Ka was to the ancient Egyptians, a vital force, bestowed by an ancestral group in the spirit world. Everything is infused with ka: people, animals and plants.

Upon death, a person “went to his ka,” or became assimilated into the postdeath group consciousness. Royalty, especially the pharaoh, retained their own identities, however. Some kings were believed to have more than one ka.

The tomb literally served as the place, or home, of the ka. It was important to leave offerings and make prayers so that the newly dead would, when they joined the ancestral group, direct benevolent ka energy to the living. A priest was appointed to minister to the needs of the ka and to see that the offerings of food, drink and objects were left to it. The ka would eat the kas of the offerings. If insuffi cient offerings were made, the ka would be forced to leave the tomb and wander about as a ghost eating and drinking whatever it could find.

The ancient Egyptians saw the ka as a being independent of the body and portrayed it in art as a Double. For royalty, the ka functioned like a GUARDIAN SPIRIT or Daimon. See BA.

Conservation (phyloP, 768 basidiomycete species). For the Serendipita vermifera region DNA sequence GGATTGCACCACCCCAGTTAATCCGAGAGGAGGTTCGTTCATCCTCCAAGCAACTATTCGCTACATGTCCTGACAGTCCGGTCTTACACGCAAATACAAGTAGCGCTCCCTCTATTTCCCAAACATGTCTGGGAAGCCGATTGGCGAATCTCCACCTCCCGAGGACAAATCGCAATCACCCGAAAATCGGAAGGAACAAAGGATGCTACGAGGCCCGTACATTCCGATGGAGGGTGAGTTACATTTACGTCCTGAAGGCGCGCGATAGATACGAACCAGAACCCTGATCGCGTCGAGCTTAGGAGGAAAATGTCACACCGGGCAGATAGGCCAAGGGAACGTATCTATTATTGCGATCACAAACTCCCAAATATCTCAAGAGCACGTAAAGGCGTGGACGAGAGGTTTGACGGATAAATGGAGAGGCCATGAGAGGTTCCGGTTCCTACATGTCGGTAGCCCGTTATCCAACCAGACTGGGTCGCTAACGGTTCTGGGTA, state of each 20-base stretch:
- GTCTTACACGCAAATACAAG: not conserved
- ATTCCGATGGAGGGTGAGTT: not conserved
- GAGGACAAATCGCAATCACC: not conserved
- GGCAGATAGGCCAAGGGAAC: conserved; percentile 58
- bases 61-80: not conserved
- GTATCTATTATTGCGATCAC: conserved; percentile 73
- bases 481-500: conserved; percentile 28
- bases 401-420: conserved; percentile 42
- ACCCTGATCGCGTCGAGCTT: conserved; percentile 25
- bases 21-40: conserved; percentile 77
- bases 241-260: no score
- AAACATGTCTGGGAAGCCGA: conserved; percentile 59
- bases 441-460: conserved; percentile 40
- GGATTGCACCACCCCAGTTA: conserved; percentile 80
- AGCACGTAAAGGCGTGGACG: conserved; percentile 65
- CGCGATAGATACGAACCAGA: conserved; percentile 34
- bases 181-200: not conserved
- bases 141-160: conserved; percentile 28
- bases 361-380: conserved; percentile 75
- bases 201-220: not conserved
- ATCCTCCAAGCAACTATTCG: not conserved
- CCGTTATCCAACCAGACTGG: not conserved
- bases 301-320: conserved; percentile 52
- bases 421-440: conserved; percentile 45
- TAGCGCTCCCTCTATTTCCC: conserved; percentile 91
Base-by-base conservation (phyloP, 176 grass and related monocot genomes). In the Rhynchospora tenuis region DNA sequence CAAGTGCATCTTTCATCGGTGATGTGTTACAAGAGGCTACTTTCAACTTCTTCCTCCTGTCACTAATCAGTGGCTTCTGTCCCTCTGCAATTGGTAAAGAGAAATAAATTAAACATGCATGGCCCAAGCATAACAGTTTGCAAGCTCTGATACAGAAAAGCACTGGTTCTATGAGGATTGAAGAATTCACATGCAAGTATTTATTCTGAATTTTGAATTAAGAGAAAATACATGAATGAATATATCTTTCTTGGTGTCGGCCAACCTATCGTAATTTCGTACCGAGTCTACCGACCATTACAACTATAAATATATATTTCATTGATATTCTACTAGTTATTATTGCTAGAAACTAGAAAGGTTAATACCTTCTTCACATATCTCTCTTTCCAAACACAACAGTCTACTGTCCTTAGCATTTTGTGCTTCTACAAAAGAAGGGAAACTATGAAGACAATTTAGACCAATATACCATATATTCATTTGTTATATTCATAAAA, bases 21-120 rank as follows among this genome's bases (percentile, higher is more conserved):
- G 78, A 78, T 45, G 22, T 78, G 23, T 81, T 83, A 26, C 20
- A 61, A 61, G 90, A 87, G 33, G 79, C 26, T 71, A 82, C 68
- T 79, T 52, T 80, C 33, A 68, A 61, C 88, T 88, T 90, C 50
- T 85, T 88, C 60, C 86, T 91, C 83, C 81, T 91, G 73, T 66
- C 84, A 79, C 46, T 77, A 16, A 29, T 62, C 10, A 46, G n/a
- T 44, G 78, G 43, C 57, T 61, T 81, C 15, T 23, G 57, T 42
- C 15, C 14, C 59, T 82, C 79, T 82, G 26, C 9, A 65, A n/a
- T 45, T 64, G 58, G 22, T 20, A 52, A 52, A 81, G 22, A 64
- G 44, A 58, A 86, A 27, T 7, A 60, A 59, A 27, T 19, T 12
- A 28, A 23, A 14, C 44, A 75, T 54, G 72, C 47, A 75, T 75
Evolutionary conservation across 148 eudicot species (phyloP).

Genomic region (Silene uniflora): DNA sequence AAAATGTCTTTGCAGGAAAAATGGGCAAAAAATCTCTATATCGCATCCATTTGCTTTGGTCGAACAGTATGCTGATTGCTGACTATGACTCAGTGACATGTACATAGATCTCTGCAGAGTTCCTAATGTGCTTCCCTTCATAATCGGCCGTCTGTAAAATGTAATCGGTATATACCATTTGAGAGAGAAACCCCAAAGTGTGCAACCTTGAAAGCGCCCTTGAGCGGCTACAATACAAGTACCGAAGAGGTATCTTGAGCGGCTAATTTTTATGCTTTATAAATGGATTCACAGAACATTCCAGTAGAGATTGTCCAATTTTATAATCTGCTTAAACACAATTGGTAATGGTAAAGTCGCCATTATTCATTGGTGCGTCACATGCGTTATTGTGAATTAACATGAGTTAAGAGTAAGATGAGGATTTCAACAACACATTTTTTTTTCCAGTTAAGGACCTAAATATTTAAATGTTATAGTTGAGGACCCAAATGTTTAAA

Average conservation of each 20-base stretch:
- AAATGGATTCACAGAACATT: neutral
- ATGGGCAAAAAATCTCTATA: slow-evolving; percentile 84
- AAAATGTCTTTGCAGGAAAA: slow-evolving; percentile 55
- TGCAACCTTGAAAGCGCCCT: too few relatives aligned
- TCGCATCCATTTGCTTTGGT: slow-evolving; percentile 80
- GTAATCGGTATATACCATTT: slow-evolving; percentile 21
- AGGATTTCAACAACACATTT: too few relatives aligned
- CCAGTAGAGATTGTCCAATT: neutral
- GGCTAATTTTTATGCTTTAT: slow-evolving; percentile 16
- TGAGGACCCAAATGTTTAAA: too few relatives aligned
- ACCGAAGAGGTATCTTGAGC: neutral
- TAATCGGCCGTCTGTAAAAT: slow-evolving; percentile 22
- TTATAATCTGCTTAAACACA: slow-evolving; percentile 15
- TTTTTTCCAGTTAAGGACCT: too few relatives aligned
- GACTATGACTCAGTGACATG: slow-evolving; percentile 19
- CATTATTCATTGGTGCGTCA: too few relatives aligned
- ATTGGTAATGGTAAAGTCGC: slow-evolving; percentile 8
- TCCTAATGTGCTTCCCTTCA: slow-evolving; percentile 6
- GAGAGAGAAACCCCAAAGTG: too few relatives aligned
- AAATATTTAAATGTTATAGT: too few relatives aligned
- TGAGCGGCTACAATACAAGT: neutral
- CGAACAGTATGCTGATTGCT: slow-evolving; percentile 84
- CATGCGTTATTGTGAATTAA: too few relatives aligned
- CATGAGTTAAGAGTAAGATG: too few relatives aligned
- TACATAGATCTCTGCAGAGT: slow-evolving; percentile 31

• Naydler, Jeremy. Temple of the Cosmos. Rochester, Vt.: Inner Traditions, 1996.

Taken from : The Encyclopedia of Ghosts and Spirits – Written by Rosemary Ellen Guiley – September 1, 2007

Ka (double) In Egyptian mythology, the vital essence or abstract personality of a person. The ka was free to move from place to place and could separate itself from or unite itself to the body at will. The preserving of a dead man’s ka was necessary if his body was to become everlasting. Funeral offerings, including meats, cakes, wines, and unguents, were made to a person’s ka, and when food was not available, offerings were painted on the walls and were accompanied by specific prayers.

In early Egypt tombs had special chambers where the ka was worshipped and received its offerings. The priesthood included a group called “priests of ka,” who performed services in its honor. The ka is closely associated with the ba, the soul; the ib, the heart; the khaibit, the shadow of a man, and the khat, the whole body of a person.


Encyclopedia of World Mythology and Legend, Third Edition – Written by Anthony S. Mercatante & James R. Dow
Copyright © 2009 by Anthony S. Mercatante

Egyptian Mythology

Egyptian Mythology